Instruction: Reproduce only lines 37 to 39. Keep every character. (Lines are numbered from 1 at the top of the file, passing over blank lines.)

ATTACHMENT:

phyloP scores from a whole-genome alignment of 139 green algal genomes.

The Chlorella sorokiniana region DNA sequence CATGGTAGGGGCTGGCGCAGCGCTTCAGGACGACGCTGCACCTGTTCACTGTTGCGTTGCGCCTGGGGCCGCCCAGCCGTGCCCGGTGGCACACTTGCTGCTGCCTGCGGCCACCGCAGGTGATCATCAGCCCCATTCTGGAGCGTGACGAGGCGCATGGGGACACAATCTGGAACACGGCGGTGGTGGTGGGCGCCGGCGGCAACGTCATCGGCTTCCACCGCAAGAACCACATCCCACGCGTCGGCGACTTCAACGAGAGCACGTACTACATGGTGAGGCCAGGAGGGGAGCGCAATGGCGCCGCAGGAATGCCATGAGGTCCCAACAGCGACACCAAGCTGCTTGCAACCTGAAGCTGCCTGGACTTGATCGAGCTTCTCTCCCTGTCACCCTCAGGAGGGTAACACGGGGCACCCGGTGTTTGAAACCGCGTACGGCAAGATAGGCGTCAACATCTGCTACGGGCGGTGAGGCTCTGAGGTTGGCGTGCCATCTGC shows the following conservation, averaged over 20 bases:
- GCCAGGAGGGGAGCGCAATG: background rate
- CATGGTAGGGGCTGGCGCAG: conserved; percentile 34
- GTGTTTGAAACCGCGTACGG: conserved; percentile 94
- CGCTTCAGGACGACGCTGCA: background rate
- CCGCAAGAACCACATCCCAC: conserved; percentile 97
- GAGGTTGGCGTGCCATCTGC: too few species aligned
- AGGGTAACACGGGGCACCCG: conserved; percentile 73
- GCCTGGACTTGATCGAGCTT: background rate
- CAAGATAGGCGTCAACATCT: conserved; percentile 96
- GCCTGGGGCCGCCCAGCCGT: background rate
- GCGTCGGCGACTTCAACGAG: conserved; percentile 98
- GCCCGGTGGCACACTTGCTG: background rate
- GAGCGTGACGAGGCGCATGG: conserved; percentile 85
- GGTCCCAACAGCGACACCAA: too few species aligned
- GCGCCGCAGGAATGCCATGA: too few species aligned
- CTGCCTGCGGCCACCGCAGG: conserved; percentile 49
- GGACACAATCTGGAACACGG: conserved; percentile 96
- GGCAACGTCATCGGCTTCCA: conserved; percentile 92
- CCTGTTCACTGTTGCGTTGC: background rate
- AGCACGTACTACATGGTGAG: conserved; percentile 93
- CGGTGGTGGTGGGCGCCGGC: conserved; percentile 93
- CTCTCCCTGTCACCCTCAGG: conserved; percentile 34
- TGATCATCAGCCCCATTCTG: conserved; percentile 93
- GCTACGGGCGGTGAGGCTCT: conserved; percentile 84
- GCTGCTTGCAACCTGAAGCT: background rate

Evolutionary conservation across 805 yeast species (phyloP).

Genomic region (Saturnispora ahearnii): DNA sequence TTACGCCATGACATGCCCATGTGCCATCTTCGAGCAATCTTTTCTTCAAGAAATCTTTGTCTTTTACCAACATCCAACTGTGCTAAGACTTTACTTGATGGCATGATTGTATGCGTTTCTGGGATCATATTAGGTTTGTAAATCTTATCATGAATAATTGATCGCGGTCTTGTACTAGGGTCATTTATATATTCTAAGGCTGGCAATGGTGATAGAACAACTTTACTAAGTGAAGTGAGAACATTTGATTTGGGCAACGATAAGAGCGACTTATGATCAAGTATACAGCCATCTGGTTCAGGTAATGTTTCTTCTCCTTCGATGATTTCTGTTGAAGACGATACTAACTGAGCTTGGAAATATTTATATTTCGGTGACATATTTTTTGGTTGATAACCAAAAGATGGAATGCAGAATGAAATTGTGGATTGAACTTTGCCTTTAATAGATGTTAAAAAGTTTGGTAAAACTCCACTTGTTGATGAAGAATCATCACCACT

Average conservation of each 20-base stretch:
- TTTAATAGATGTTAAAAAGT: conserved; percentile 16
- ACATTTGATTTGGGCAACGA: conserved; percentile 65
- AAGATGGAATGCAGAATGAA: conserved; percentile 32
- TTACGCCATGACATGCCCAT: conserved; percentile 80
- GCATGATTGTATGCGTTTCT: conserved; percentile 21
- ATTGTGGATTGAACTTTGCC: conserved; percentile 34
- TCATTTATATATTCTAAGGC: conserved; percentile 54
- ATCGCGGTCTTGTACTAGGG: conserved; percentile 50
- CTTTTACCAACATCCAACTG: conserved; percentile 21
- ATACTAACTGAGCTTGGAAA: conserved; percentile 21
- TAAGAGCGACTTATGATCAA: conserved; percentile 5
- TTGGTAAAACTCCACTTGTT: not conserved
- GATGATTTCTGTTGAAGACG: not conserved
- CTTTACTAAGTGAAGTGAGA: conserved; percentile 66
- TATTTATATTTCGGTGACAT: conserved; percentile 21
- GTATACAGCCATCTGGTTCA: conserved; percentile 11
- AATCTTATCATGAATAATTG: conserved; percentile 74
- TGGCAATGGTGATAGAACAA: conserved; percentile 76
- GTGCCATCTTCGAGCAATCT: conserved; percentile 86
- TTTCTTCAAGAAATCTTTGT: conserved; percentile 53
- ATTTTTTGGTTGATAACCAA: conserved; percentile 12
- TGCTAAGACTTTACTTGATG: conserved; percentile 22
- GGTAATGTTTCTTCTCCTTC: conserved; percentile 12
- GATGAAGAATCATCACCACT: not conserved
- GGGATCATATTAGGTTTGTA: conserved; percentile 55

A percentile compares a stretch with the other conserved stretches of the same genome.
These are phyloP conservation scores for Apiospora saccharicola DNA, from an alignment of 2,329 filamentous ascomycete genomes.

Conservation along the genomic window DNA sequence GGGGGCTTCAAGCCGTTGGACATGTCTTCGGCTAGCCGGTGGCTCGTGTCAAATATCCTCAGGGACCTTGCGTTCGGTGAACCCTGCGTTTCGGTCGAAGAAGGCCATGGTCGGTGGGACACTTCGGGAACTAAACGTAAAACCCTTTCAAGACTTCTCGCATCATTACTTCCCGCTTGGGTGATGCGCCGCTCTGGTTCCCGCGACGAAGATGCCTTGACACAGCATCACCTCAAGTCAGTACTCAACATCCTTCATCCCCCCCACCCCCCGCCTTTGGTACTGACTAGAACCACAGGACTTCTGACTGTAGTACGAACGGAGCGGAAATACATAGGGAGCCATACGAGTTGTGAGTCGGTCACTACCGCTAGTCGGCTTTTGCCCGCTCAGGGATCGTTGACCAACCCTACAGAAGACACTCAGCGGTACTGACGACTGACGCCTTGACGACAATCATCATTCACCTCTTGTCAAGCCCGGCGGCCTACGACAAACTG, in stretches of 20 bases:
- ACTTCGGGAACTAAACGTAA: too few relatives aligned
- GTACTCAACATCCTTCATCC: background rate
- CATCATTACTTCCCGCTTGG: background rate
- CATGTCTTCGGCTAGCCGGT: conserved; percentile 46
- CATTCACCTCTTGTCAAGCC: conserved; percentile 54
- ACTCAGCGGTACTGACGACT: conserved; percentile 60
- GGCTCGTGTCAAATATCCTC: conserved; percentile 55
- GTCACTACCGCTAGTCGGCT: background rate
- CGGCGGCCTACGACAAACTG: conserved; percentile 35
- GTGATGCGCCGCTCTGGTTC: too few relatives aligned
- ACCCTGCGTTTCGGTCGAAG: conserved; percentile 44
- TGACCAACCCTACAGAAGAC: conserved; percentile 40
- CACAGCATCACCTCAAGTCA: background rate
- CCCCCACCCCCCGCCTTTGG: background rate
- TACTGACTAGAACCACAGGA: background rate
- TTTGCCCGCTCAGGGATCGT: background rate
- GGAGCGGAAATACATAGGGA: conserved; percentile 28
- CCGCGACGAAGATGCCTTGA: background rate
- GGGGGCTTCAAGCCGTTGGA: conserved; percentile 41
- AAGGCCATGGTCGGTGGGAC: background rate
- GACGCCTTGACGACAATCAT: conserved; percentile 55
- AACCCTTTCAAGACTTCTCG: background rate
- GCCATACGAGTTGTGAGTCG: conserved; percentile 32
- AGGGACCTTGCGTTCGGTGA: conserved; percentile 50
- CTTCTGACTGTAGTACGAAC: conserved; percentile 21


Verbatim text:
- TCATTTATATATTCTAAGGC: conserved; percentile 54
- ATCGCGGTCTTGTACTAGGG: conserved; percentile 50
- CTTTTACCAACATCCAACTG: conserved; percentile 21